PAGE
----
In Bid to Put out Likud Fires, Netanyahu Offers a Referendum

Israeli Prime Minister Benjamin Netanyahu is busy putting out fires.

In the latest bid to smooth over differences among Likud Party members after last month’s stormy party convention, Netanyahu asked the party secretariat to prepare a referendum in January on whether party primaries should be held to determine the party’s slate of Knesset candidates in the next elections.

The outcome of the poll among the 212,000 registered Likud members will be presented to the Likud Central Committee, which will make a final decision on how the slate of party leaders will be filled.

Netanyahu promised the referendum last month amid an uproar among party rebels over a vote at the party convention in which participants voted to cancel the primaries and return selection of the Likud leadership to the party’s Central Committee.

Senior Likud ministers and Knesset members claimed the move would return the Likud to the days of back-room dealing and party patronage.

They accused the former director-general of the Prime Minister’s Office, Avigdor Lieberman, of being behind the initiative to cancel the primaries.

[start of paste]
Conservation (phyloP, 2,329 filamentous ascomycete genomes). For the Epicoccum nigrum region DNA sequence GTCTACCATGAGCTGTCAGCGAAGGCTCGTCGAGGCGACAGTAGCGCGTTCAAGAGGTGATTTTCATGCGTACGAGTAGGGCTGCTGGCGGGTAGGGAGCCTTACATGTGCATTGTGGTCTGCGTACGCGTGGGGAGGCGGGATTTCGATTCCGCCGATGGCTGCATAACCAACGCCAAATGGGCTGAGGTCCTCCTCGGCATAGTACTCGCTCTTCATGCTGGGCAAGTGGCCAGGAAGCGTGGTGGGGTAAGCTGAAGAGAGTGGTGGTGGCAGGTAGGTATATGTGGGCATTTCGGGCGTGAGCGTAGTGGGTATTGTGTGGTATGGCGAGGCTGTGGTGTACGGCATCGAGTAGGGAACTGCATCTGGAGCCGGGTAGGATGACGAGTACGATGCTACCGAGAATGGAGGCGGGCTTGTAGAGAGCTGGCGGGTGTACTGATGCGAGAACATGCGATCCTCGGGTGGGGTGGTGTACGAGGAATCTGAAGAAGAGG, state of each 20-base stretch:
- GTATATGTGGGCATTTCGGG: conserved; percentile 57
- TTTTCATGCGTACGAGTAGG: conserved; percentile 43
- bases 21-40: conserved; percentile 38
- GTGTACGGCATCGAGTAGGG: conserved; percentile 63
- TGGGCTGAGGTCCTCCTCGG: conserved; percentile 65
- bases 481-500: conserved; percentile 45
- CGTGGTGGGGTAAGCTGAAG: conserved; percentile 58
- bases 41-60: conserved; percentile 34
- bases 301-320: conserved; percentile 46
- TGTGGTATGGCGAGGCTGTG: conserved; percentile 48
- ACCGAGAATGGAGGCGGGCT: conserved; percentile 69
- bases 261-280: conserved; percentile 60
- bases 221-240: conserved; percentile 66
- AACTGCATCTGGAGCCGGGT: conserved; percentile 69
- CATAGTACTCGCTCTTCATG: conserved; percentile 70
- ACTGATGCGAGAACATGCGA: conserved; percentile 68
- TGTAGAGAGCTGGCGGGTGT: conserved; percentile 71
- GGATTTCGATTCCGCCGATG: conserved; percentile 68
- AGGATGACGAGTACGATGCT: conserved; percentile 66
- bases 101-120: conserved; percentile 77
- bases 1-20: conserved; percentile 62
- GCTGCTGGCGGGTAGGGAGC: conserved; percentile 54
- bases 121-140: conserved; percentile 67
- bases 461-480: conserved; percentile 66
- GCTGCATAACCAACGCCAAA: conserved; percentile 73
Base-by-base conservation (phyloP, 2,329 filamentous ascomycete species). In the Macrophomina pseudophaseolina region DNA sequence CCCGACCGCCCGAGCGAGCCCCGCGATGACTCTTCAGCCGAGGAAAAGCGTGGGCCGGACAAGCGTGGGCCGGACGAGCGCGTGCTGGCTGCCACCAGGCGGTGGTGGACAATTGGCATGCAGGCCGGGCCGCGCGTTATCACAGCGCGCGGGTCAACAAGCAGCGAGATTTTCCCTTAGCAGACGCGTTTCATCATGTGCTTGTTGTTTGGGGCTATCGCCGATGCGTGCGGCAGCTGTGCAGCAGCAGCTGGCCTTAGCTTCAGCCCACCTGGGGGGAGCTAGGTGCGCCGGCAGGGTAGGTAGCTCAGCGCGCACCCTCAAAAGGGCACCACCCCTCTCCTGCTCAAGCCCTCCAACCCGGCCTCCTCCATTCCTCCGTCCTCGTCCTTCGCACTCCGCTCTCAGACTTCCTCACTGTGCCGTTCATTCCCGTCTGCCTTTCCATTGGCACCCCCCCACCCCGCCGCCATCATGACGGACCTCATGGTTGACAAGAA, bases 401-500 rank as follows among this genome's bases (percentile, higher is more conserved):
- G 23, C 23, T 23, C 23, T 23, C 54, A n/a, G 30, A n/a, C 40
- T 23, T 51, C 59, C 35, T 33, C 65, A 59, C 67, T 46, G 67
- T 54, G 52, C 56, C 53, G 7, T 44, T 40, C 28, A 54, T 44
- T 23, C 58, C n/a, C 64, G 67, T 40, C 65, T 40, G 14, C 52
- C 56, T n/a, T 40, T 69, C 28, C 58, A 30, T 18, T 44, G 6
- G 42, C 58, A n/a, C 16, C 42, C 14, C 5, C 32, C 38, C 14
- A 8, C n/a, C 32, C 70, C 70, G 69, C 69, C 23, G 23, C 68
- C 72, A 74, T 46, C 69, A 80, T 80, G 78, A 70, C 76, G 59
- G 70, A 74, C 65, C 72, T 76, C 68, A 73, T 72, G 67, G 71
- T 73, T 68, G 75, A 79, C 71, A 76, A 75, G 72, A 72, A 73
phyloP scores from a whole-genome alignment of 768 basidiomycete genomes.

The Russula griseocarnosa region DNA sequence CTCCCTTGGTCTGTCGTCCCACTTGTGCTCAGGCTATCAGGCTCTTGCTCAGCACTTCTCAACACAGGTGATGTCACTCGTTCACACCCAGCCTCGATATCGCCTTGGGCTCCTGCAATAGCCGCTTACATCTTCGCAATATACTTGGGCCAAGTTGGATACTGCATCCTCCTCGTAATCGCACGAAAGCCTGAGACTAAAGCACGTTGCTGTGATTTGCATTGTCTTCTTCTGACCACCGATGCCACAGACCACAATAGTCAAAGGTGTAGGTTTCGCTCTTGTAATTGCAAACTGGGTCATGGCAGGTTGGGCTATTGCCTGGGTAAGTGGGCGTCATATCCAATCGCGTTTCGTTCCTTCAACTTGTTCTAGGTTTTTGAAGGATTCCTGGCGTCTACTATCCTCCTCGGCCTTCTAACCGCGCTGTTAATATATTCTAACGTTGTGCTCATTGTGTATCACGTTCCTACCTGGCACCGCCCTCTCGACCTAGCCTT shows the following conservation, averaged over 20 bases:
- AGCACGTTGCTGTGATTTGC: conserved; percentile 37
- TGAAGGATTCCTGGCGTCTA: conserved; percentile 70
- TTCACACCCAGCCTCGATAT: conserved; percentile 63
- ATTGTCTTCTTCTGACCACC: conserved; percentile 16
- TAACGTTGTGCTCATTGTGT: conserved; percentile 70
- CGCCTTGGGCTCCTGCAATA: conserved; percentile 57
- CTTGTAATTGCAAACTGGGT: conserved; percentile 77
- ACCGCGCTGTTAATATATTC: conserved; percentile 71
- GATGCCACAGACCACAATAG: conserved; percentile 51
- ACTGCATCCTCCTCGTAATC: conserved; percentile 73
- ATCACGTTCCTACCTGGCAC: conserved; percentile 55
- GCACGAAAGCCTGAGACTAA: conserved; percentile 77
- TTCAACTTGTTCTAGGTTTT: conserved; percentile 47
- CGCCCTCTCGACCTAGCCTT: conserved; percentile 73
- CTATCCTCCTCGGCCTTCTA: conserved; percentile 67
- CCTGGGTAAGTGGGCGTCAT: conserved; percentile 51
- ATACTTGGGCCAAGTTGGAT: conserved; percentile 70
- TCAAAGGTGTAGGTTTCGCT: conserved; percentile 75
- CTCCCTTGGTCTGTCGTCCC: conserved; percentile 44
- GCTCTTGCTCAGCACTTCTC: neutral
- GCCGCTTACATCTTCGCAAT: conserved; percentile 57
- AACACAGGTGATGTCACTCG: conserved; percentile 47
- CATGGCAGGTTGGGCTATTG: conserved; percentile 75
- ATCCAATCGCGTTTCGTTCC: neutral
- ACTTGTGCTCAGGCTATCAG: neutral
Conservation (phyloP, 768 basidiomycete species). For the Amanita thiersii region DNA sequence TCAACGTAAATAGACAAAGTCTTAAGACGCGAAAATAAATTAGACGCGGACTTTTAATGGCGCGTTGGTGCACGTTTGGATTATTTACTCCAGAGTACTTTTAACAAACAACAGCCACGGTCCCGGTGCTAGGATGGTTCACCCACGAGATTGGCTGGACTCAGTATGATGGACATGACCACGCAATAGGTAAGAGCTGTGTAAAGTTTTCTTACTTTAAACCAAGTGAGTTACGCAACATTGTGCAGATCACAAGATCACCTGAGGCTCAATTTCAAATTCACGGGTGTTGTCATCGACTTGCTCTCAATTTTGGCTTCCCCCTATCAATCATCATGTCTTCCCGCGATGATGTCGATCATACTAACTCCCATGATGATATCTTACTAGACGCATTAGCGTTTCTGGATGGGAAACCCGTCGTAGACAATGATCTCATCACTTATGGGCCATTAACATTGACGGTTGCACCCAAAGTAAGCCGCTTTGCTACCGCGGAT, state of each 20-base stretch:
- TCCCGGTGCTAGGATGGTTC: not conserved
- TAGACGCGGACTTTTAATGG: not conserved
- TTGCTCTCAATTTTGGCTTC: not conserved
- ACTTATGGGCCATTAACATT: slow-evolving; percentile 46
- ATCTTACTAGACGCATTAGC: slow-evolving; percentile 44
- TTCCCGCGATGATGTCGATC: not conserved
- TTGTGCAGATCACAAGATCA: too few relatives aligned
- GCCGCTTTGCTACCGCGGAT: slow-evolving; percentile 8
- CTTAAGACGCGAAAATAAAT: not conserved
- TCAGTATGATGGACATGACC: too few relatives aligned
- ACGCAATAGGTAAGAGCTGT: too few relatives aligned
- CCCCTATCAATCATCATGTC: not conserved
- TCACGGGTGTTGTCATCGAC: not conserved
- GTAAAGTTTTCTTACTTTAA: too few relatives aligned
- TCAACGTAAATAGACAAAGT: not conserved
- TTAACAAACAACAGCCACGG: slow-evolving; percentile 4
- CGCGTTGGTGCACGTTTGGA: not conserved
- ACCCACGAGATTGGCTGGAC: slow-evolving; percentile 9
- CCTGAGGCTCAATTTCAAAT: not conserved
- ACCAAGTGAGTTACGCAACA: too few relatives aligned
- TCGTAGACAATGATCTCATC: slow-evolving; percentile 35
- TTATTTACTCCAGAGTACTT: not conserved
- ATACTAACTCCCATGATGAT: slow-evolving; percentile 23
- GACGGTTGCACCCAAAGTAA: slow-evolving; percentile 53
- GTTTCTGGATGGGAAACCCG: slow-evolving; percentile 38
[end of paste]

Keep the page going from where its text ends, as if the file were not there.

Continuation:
They said Lieberman engineered the move in order to head off any challenges to Netanyahu by giving the reins of influence to the Central Committee, currently filled by Netanyahu supporters.

In the midst of the controversy, Lieberman resigned Nov. 23 from his post as director-general, saying he wanted to pursue business interests.

But it was widely believed that he intended to devote his time to girding support for Netanyahu within Likud, an activity he was officially prevented from doing because of his position as a civil servant.

Despite Lieberman’s resignation, ill will remained.

Last week, Science Minister Michael Eitan resigned from a committee created to consider the complaints of improper proceedings at the party convention.

Eitan — who had been one of the more vocal senior Likud members who accused Lieberman of stirring up the current party turmoil and demanded his resignation — cited challenges to his membership on the committee as his reason for leaving.

The rest of the inquiry committee followed Eitan’s suit, quitting when the panel convened for its first meeting.

Netanyahu this week asked the Likud’s Party court to appoint a new committee to look into the complaints.

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